- The National Audit Office released a report on education recovery - there's a helpful summary of the key points in TES here. Having been involved in getting the National Tutoring Programme off the ground, I am always interested in NTP stats and one noteworthy one is that in 2021-22 just half of those having tutoring under the NTP were disadvantaged. This is frustratingly low – for context, our charity partners Action Tutoring and The Tutor Trust are both in the 65-70% range. Better is possible! And the NAO has a series of sensible recommendations on how to get to a world where tutoring is embedded in the school system.
- Who should get free school meals? O vexed question! The LGA have made the very sensible points that a) the eligibility threshold is due a review (this is especially true given inflation) and b) once you have eligibility criteria, you should just automatically enrol people. We wholeheartedly agree with this plan which, as they put it would “ensure all children in poverty are entitled to at least one hot meal per day”. Less sensibly, the Mayor of London is funding free school meals for all primary pupils next year. As we pointed out to the BBC, there are also likely to be negative knock on effects in terms of school funding. I wish the Mayor had funded breakfast for disadvantaged pupils instead – it would have better targeted those most in need.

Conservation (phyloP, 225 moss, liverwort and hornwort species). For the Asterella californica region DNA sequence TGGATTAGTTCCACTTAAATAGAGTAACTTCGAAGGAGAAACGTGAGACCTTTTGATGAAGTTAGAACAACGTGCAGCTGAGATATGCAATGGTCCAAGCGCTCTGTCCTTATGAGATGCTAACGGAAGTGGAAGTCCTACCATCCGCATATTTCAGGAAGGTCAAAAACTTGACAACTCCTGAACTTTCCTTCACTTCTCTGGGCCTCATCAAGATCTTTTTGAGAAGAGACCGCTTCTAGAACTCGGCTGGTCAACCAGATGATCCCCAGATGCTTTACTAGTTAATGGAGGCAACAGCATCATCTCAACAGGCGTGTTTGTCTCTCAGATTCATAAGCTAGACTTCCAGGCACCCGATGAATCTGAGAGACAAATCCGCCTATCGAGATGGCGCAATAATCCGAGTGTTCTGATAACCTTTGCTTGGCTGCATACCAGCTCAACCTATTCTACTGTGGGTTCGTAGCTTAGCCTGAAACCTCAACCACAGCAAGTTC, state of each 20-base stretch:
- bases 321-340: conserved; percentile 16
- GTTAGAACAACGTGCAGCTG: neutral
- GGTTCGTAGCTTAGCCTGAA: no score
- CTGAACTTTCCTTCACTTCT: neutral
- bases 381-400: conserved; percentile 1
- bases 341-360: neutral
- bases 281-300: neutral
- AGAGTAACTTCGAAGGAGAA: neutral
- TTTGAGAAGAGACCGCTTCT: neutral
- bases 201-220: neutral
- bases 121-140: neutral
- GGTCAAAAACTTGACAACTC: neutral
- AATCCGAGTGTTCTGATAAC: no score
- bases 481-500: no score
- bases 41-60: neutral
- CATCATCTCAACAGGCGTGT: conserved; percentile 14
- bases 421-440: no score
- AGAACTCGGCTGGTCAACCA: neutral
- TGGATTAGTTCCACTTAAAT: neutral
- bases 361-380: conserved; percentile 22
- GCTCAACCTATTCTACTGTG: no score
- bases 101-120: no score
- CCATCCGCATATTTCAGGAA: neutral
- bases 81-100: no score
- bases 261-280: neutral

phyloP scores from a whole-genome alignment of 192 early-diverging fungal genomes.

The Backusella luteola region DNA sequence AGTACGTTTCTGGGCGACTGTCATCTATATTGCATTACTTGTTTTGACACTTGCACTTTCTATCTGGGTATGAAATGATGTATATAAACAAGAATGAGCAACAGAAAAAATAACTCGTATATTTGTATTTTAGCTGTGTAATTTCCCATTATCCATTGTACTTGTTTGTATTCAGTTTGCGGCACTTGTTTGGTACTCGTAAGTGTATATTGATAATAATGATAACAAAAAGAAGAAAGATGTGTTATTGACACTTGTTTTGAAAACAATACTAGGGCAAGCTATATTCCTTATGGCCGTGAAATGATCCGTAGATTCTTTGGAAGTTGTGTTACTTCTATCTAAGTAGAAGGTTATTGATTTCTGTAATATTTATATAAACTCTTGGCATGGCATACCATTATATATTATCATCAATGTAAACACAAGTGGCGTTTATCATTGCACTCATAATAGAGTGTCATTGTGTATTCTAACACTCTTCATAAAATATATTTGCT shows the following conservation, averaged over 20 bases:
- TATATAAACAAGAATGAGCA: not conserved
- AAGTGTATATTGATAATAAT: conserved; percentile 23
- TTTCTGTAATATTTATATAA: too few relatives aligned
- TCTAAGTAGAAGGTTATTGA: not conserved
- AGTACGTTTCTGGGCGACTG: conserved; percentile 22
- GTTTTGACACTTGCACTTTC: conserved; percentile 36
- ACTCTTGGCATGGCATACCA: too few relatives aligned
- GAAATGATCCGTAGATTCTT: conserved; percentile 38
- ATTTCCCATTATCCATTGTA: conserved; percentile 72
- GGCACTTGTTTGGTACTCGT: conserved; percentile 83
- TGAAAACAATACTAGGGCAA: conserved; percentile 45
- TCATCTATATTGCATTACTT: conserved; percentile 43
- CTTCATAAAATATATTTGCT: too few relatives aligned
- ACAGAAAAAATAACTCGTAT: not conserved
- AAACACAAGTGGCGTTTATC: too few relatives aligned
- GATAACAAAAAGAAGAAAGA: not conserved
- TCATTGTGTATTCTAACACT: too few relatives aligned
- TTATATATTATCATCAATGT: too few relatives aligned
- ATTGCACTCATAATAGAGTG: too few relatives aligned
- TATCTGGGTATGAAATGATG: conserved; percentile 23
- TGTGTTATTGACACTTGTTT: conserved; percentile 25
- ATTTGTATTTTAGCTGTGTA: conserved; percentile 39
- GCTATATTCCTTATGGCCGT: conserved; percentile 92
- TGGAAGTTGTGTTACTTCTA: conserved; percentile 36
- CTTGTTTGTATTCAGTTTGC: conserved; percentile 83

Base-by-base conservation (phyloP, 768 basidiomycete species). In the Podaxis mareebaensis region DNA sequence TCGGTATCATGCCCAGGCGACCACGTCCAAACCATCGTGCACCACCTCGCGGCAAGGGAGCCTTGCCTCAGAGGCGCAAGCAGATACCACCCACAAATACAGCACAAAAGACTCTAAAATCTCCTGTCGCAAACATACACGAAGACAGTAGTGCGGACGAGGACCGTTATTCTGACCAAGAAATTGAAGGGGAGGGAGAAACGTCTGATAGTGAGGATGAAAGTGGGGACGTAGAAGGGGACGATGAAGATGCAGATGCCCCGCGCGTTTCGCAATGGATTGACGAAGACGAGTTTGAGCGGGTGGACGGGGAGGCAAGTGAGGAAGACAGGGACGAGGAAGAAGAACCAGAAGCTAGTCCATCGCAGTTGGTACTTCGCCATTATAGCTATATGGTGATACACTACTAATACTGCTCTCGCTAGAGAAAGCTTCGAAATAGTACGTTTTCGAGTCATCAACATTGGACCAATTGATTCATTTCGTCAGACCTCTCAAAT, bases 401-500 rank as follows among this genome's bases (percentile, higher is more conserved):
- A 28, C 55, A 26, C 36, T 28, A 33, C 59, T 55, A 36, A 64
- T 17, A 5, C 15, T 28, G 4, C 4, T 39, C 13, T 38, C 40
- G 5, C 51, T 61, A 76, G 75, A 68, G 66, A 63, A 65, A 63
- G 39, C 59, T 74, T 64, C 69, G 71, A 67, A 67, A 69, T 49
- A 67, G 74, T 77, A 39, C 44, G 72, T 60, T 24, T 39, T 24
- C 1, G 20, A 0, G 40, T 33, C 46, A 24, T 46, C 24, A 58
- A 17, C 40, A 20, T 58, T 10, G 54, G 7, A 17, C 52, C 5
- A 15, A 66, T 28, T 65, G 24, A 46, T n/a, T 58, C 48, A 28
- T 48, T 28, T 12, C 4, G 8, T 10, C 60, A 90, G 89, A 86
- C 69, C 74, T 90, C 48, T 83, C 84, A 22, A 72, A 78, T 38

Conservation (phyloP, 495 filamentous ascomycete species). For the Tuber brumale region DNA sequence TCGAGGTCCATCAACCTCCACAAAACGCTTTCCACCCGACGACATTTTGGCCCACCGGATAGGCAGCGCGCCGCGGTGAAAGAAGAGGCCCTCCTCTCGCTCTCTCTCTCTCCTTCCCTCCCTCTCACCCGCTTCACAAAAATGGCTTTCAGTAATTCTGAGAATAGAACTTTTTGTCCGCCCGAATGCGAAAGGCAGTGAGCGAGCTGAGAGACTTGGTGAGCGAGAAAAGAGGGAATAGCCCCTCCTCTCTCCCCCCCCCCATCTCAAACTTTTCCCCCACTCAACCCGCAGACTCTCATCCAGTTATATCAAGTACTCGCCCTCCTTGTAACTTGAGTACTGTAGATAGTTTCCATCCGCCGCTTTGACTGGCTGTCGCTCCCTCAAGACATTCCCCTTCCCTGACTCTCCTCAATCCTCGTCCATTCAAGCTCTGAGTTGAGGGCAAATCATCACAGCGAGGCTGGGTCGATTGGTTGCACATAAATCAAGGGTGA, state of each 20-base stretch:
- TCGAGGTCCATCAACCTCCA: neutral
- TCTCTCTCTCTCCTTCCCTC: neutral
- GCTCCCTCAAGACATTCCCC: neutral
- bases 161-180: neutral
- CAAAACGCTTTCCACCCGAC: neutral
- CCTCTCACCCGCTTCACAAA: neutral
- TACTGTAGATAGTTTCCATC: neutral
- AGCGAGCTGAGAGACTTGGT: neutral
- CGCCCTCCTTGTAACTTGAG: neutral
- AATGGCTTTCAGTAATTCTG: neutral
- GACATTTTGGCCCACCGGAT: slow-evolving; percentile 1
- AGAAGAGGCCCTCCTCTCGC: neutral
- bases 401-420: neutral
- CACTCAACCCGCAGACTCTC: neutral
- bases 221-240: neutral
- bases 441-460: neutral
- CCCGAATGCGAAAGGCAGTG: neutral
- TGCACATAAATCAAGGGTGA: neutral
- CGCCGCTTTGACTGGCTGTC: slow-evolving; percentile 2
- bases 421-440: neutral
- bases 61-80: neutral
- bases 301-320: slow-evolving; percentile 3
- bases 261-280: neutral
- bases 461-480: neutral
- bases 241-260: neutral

- Unexpected chuckle at the DfE’s “Participation measures in higher education” stats release. In recent years this annual release had been regularly reported as showing that “more than half” of young people are going to university. The only problem with this story is that the data doesn’t actually show this. It’s misunderstood – or deliberately misused, if you’re cynical. Anyway, it looks like a civil servant has clearly got as annoyed as me at this, and changed to a new cohort methodology which doesn’t allow the same easy media story to be told. On this measure, the overall HE entry percentage by age 25 was 47% - up from 45.2% for the previous cohort. This is the highest in the series – but no howls of outrage.
- Of course, entry to university is only part of the story, and it was neither unexpected nor chuckle worthy that the Sutton Trust found a quarter of university students are at risk of dropping out of university due to cost of living. Since the start of the autumn term 63% report having spent less on food and essentials, with 28% saying they had skipped meals to save on food costs. Students from disadvantaged backgrounds were more likely to report skipping meals to save on food costs (33% for those from working class families, compared to 24% of middle class students), with lower proportions of working class students receiving additional support from their parents (38% vs 48%), or other family members (9% vs 12%). Student maintenance support, which was already not high enough, is going up by just 2.8% next year. Not good enough.